Brigham served as president of the AAS Council from 1955 until his retirement in 1959. In 1955 a local journalist dubbed him, 'Mr. American Antiquarian Society,' stating, 'He is one of the greatest of American bibliographers, with a fabulous knowledge of American newspapers, pamphlets, and books. Under his guidance, the American Antiquarian Society has achieved a world-wide reputation.'(5)

Brigham gave his portrait to the American Antiquarian Society in 1950, adding his likeness to those of previous librarians and directors of the institution. He commissioned the portrait from a society painter whom he believed was named Charles J. Fox. However, in 1978 court proceedings revealed that, in fact, there was no Charles J. Fox. Leo Fox, an art dealer from Miami and Long Island with impeccable social and political connections, had invented the name and set up Charles J. Fox, Inc., as a way to avoid paying taxes. According to a newspaper report, 'Fox says the real artist is Irving Resnikoff, who has never met any of the subjects but paints them from photographs.'(6) Resnikoff (b. 1897) was a Russian immigrant living in New York City. In his forty-year association with Fox, Resnikoff painted portraits of dozens of government officials, military personnel, and New York businessmen.(7) The pose, expression, and shadowing of Brigham's portrait exactly matches those in a photograph taken by Boston's Fabian Bachrach, indicating that Brigham submitted the photograph to Fox for his portrait.(8)


 

1)   'C.S. Brigham, 86, Librarian, Dead,' New York Times, August 15, 1963, American Antiquarian Society Newsclipping File.

2)   Clifford K. Shipton quoted in Ivan Sandrof, 'Dean of American Antiquarians,' Worcester Sunday Telegram, January 11, 1959, section F, p. 4.

3)   Clifford K. Shipton, 'Report of the Council,' Proceedings of the American Antiquarian Society 73 (1963): 330, 336..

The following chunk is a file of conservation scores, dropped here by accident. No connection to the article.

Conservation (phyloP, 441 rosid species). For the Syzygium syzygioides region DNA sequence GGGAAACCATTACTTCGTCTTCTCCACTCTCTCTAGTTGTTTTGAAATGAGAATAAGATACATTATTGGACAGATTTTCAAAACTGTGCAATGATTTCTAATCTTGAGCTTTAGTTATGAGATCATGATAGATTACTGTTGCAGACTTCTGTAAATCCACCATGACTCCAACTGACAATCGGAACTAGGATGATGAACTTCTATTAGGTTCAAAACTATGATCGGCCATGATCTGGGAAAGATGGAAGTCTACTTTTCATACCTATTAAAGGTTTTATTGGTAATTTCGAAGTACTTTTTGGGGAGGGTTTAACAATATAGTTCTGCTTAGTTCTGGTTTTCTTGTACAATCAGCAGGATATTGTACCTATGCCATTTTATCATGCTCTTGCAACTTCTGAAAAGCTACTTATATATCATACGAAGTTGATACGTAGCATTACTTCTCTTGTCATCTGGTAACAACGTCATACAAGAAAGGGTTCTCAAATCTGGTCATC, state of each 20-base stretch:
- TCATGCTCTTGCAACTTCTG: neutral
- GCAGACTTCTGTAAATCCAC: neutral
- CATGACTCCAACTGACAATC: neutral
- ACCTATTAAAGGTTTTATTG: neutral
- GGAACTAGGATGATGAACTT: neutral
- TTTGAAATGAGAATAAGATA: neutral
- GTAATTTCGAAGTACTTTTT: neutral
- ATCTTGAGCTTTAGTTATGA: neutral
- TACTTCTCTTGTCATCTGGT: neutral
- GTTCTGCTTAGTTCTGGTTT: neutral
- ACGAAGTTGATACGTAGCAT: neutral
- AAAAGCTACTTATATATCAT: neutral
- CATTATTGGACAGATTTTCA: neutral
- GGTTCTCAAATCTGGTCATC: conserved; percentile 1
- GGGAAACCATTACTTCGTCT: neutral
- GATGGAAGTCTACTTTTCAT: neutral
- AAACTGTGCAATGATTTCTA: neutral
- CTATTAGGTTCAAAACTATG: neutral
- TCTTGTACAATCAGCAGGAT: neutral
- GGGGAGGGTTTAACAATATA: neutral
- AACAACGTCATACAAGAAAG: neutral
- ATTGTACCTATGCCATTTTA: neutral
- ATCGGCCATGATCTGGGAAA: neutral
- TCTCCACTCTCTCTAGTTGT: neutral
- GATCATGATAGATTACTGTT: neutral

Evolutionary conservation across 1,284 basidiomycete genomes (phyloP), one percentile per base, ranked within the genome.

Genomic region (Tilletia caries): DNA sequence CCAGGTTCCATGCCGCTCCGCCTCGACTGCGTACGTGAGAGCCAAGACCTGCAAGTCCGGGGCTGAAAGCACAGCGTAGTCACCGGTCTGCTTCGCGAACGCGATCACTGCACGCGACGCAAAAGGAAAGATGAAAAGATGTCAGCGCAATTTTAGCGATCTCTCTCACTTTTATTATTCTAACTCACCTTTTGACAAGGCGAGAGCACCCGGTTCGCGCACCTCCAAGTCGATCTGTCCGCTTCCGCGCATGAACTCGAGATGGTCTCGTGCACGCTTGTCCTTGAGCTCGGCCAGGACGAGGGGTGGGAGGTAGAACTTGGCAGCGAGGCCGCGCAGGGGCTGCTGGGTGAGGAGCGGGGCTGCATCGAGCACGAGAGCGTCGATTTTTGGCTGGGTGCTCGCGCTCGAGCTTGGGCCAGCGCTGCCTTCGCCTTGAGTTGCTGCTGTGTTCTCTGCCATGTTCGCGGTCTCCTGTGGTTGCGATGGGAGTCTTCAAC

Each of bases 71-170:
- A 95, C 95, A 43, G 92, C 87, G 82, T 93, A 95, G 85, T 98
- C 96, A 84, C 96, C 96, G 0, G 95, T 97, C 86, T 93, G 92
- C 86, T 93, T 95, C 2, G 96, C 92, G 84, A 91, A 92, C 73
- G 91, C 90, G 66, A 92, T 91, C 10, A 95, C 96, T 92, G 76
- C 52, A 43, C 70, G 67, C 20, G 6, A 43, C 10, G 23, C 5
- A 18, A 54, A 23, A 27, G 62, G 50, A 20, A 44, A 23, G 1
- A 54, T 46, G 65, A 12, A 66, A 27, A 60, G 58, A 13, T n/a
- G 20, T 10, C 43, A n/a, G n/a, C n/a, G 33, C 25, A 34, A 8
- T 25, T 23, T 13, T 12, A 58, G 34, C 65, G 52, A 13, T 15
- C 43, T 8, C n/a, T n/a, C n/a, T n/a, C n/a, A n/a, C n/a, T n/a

4)   'C.S. Brigham, 86, Librarian, Dead.' Brigham's notes and correspondence related to the publication of History and Bibliography of American Newspapers, 1690-1820 and Paul Revere's Engravings are contained in Clarence Saunders Brigham Papers 1877-1963, American Antiquarian Society's Manuscript Collection.

5)   'A Deserved Honor for Clarence Brigham,' Worcester Gazette, October 21, 1955, American Antiquarian Society Newsclipping File.

6)   'Portrait Signature a Hoax?' Worcester Telegram, March 1, 1978. Nine portraits signed by C. J. Fox are listed in Art of the U.S. Capitol (Washington, D.C.: U.S. Printing Office, House Document #91-368, 1976).

7)   See entries for Brucker, Stahr, and Ailes in William Gardner Bell, Secretaries of War and Secretaries of the Army Portraits of Biographical Sketches (Washington, D.C.: Center of Military History, United States Army, 1992). See also, entries for Dillon and Fowler in the Secretaries of the Treasury Portrait Collection (Washington, D.C.: Dept. of the Treasury, 2000), on-line document at http://www.treas.gov/curator/secretary/portrait.htm.

8)   A copy of Bachrach's photograph is part of the American Antiquarian Society's Graphic Arts Collection.

Clarence Brigham